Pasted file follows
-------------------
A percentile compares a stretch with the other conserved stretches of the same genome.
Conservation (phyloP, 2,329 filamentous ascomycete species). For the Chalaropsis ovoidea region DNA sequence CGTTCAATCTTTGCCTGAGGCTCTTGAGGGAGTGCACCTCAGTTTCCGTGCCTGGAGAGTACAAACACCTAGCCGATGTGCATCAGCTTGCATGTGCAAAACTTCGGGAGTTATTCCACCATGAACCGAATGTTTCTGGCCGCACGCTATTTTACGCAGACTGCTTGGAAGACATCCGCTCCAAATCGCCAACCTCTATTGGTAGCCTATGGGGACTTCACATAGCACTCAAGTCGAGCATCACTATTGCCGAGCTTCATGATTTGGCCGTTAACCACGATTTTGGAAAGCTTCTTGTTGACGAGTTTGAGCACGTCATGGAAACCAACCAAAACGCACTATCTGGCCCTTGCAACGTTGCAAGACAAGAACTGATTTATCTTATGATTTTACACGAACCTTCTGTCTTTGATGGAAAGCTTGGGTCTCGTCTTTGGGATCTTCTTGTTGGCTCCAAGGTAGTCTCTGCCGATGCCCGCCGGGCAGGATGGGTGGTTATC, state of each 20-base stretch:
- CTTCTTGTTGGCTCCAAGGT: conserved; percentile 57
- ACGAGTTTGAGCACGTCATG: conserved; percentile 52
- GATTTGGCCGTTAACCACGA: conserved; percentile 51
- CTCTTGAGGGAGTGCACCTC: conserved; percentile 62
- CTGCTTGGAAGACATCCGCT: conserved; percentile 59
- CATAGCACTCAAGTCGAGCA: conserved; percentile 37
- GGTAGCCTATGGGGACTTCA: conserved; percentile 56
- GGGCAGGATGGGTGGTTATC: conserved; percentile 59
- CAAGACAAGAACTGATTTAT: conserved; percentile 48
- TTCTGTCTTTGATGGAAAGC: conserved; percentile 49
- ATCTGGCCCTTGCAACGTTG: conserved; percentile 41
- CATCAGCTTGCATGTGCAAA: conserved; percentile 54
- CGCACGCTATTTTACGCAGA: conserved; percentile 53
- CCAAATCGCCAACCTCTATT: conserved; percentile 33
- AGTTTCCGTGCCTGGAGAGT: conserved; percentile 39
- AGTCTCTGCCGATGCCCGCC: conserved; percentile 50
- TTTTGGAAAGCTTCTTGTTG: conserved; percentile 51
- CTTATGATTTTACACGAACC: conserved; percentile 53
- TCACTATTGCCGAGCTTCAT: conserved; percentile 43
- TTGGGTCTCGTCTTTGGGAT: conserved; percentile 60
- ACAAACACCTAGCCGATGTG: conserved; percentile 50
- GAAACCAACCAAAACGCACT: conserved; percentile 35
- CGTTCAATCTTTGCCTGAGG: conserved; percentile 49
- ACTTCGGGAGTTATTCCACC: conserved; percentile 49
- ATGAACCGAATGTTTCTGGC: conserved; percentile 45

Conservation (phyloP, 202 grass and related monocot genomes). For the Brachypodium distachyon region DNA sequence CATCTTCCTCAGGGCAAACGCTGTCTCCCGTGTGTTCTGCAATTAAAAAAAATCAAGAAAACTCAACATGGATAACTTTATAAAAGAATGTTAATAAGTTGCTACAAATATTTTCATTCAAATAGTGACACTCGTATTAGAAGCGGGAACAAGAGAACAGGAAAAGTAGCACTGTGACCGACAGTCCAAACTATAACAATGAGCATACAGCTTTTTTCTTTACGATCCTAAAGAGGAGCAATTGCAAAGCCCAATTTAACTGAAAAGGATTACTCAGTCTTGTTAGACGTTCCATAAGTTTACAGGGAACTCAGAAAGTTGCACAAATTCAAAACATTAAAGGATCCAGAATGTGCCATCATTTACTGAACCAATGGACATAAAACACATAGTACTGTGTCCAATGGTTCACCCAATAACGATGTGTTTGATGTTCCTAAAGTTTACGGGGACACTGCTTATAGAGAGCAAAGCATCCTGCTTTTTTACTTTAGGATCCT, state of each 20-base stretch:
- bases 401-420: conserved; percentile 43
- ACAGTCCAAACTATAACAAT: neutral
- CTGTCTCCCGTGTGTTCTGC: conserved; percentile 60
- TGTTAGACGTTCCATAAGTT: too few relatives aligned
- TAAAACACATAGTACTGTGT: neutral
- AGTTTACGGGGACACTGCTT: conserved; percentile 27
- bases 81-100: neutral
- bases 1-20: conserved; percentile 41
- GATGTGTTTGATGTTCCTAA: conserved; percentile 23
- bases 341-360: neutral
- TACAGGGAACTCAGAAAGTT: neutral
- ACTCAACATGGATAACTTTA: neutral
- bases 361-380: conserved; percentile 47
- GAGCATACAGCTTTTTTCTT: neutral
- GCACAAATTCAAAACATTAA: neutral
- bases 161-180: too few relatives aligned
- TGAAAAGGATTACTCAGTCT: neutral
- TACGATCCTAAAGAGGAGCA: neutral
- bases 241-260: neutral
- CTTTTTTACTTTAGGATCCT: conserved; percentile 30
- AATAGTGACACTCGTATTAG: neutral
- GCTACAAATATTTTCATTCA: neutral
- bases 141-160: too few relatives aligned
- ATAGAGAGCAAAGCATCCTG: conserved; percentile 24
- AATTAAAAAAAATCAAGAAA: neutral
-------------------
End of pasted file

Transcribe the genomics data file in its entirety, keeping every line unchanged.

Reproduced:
A percentile compares a stretch with the other conserved stretches of the same genome.
Conservation (phyloP, 2,329 filamentous ascomycete species). For the Chalaropsis ovoidea region DNA sequence CGTTCAATCTTTGCCTGAGGCTCTTGAGGGAGTGCACCTCAGTTTCCGTGCCTGGAGAGTACAAACACCTAGCCGATGTGCATCAGCTTGCATGTGCAAAACTTCGGGAGTTATTCCACCATGAACCGAATGTTTCTGGCCGCACGCTATTTTACGCAGACTGCTTGGAAGACATCCGCTCCAAATCGCCAACCTCTATTGGTAGCCTATGGGGACTTCACATAGCACTCAAGTCGAGCATCACTATTGCCGAGCTTCATGATTTGGCCGTTAACCACGATTTTGGAAAGCTTCTTGTTGACGAGTTTGAGCACGTCATGGAAACCAACCAAAACGCACTATCTGGCCCTTGCAACGTTGCAAGACAAGAACTGATTTATCTTATGATTTTACACGAACCTTCTGTCTTTGATGGAAAGCTTGGGTCTCGTCTTTGGGATCTTCTTGTTGGCTCCAAGGTAGTCTCTGCCGATGCCCGCCGGGCAGGATGGGTGGTTATC, state of each 20-base stretch:
- CTTCTTGTTGGCTCCAAGGT: conserved; percentile 57
- ACGAGTTTGAGCACGTCATG: conserved; percentile 52
- GATTTGGCCGTTAACCACGA: conserved; percentile 51
- CTCTTGAGGGAGTGCACCTC: conserved; percentile 62
- CTGCTTGGAAGACATCCGCT: conserved; percentile 59
- CATAGCACTCAAGTCGAGCA: conserved; percentile 37
- GGTAGCCTATGGGGACTTCA: conserved; percentile 56
- GGGCAGGATGGGTGGTTATC: conserved; percentile 59
- CAAGACAAGAACTGATTTAT: conserved; percentile 48
- TTCTGTCTTTGATGGAAAGC: conserved; percentile 49
- ATCTGGCCCTTGCAACGTTG: conserved; percentile 41
- CATCAGCTTGCATGTGCAAA: conserved; percentile 54
- CGCACGCTATTTTACGCAGA: conserved; percentile 53
- CCAAATCGCCAACCTCTATT: conserved; percentile 33
- AGTTTCCGTGCCTGGAGAGT: conserved; percentile 39
- AGTCTCTGCCGATGCCCGCC: conserved; percentile 50
- TTTTGGAAAGCTTCTTGTTG: conserved; percentile 51
- CTTATGATTTTACACGAACC: conserved; percentile 53
- TCACTATTGCCGAGCTTCAT: conserved; percentile 43
- TTGGGTCTCGTCTTTGGGAT: conserved; percentile 60
- ACAAACACCTAGCCGATGTG: conserved; percentile 50
- GAAACCAACCAAAACGCACT: conserved; percentile 35
- CGTTCAATCTTTGCCTGAGG: conserved; percentile 49
- ACTTCGGGAGTTATTCCACC: conserved; percentile 49
- ATGAACCGAATGTTTCTGGC: conserved; percentile 45

Conservation (phyloP, 202 grass and related monocot genomes). For the Brachypodium distachyon region DNA sequence CATCTTCCTCAGGGCAAACGCTGTCTCCCGTGTGTTCTGCAATTAAAAAAAATCAAGAAAACTCAACATGGATAACTTTATAAAAGAATGTTAATAAGTTGCTACAAATATTTTCATTCAAATAGTGACACTCGTATTAGAAGCGGGAACAAGAGAACAGGAAAAGTAGCACTGTGACCGACAGTCCAAACTATAACAATGAGCATACAGCTTTTTTCTTTACGATCCTAAAGAGGAGCAATTGCAAAGCCCAATTTAACTGAAAAGGATTACTCAGTCTTGTTAGACGTTCCATAAGTTTACAGGGAACTCAGAAAGTTGCACAAATTCAAAACATTAAAGGATCCAGAATGTGCCATCATTTACTGAACCAATGGACATAAAACACATAGTACTGTGTCCAATGGTTCACCCAATAACGATGTGTTTGATGTTCCTAAAGTTTACGGGGACACTGCTTATAGAGAGCAAAGCATCCTGCTTTTTTACTTTAGGATCCT, state of each 20-base stretch:
- bases 401-420: conserved; percentile 43
- ACAGTCCAAACTATAACAAT: neutral
- CTGTCTCCCGTGTGTTCTGC: conserved; percentile 60
- TGTTAGACGTTCCATAAGTT: too few relatives aligned
- TAAAACACATAGTACTGTGT: neutral
- AGTTTACGGGGACACTGCTT: conserved; percentile 27
- bases 81-100: neutral
- bases 1-20: conserved; percentile 41
- GATGTGTTTGATGTTCCTAA: conserved; percentile 23
- bases 341-360: neutral
- TACAGGGAACTCAGAAAGTT: neutral
- ACTCAACATGGATAACTTTA: neutral
- bases 361-380: conserved; percentile 47
- GAGCATACAGCTTTTTTCTT: neutral
- GCACAAATTCAAAACATTAA: neutral
- bases 161-180: too few relatives aligned
- TGAAAAGGATTACTCAGTCT: neutral
- TACGATCCTAAAGAGGAGCA: neutral
- bases 241-260: neutral
- CTTTTTTACTTTAGGATCCT: conserved; percentile 30
- AATAGTGACACTCGTATTAG: neutral
- GCTACAAATATTTTCATTCA: neutral
- bases 141-160: too few relatives aligned
- ATAGAGAGCAAAGCATCCTG: conserved; percentile 24
- AATTAAAAAAAATCAAGAAA: neutral